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Buying a SIM Card in Myanmar/Burma

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This article is now several years old and out of date. Due to ongoing government “do not travel” advisories, we’re unable to return to Myanmar to update it, other than to say that internet censorship and shutdowns make connection unreliable or impossible in at least some parts of the country.

Changes are afoot in Myanmar’s mobile space. After years of only having MPT, the government-owned telecom as an option, the first foreign company has arrived in the “Golden Land.”

With Qatar-based Ooredoo recently launched and Telenor Myanmar on the way, there is finally some competition and a look into the future of what will likely be a rapid change here in the country.

There have been some challenges, however. An Ooredoo spokesperson said they have even had to use oxen to carry equipment to some locations as they deploy their network. Welcome to Myanmar.

For those keeping track, our previous look at buying a SIM card in Myanmar offered few options for the traveler passing through. The temporary “traveler” SIM would run you $20 with expensive call rates and no options for data. While hardly amazing now, at least we’re heading in the right direction.

Prices are in Myanmar kyat. At the time of writing, the exchange rate is approximately 1030 kyat to $1.00 USD but it’s been unstable recently.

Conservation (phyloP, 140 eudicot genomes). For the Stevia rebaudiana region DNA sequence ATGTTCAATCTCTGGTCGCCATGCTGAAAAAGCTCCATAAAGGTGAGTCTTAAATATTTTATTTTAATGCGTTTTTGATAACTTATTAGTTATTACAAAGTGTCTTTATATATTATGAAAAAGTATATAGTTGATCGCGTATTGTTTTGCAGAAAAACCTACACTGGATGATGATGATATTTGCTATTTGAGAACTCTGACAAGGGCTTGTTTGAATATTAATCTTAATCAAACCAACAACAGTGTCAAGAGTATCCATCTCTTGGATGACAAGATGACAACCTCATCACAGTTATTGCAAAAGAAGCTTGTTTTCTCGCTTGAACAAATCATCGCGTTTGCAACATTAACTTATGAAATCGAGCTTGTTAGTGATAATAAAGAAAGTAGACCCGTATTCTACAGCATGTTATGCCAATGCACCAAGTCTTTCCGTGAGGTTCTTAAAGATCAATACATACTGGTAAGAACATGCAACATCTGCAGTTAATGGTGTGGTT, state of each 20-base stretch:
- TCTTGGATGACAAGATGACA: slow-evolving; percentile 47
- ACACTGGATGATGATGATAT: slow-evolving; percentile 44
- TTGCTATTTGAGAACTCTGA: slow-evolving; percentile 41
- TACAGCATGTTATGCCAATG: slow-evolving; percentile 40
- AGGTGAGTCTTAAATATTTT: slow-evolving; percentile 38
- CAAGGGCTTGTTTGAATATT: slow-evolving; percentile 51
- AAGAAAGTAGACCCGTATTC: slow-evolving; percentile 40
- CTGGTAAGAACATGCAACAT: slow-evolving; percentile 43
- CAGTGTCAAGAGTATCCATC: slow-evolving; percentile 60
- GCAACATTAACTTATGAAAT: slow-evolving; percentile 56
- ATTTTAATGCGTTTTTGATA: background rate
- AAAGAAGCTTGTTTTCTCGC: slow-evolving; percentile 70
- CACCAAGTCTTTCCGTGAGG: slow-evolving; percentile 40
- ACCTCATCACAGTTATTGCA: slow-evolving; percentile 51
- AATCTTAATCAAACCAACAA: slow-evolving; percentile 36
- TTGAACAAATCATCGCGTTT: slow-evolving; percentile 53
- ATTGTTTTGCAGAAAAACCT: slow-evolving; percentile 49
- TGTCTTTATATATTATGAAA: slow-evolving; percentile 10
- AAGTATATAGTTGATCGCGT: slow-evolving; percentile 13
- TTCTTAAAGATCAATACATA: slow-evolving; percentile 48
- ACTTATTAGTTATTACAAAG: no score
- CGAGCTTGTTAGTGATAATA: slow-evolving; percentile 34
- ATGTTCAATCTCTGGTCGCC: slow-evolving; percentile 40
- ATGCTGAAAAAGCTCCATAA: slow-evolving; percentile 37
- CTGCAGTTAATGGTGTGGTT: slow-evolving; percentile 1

• I recommend Ooredoo for most travelers who want a physical SIM

For years, you only had the state-owned MPT as an option (if you could even call it an option). Qatar-based Ooredoo and Norway-based Telenor both launched in late 2014, bringing reasonable-cost mobile service to the country for the first time.

We’re recommending Ooredoo instead of MPT because of their low-cost SIM card (1500 kyat vs ~5000 kyat) and much better English-language support. Coverage is hardly perfect, though.

How to Buy a Prepaid SIM Card in Myanmar

It’s best to visit one of the Ooredoo stores in downtown Yangon or Mandalay for the highest chance of English help, but seriously, everyone and their dog sells Ooredoo SIM cards and top-ups. I wasn’t asked for any ID, and was in and out of the random mobile phone shop in less than 5 minutes.

You *may* need to provide your passport (though it’s unlikely), and you will require an unlocked phone or have to buy a phone in-country. If your phone is currently locked, you may be able to have your phone unlocked at a general mobile store if you don’t mind potentially voiding your warranty.

Prepaid SIM and eSIM Costs

1500 kyat will get you a SIM card ready for 3G data access.

Welcome bonus varies, but currently you get a 500 kyat credit and 10MB of data with activation.

National rates:

  • Calls (in network) 25 kyat / min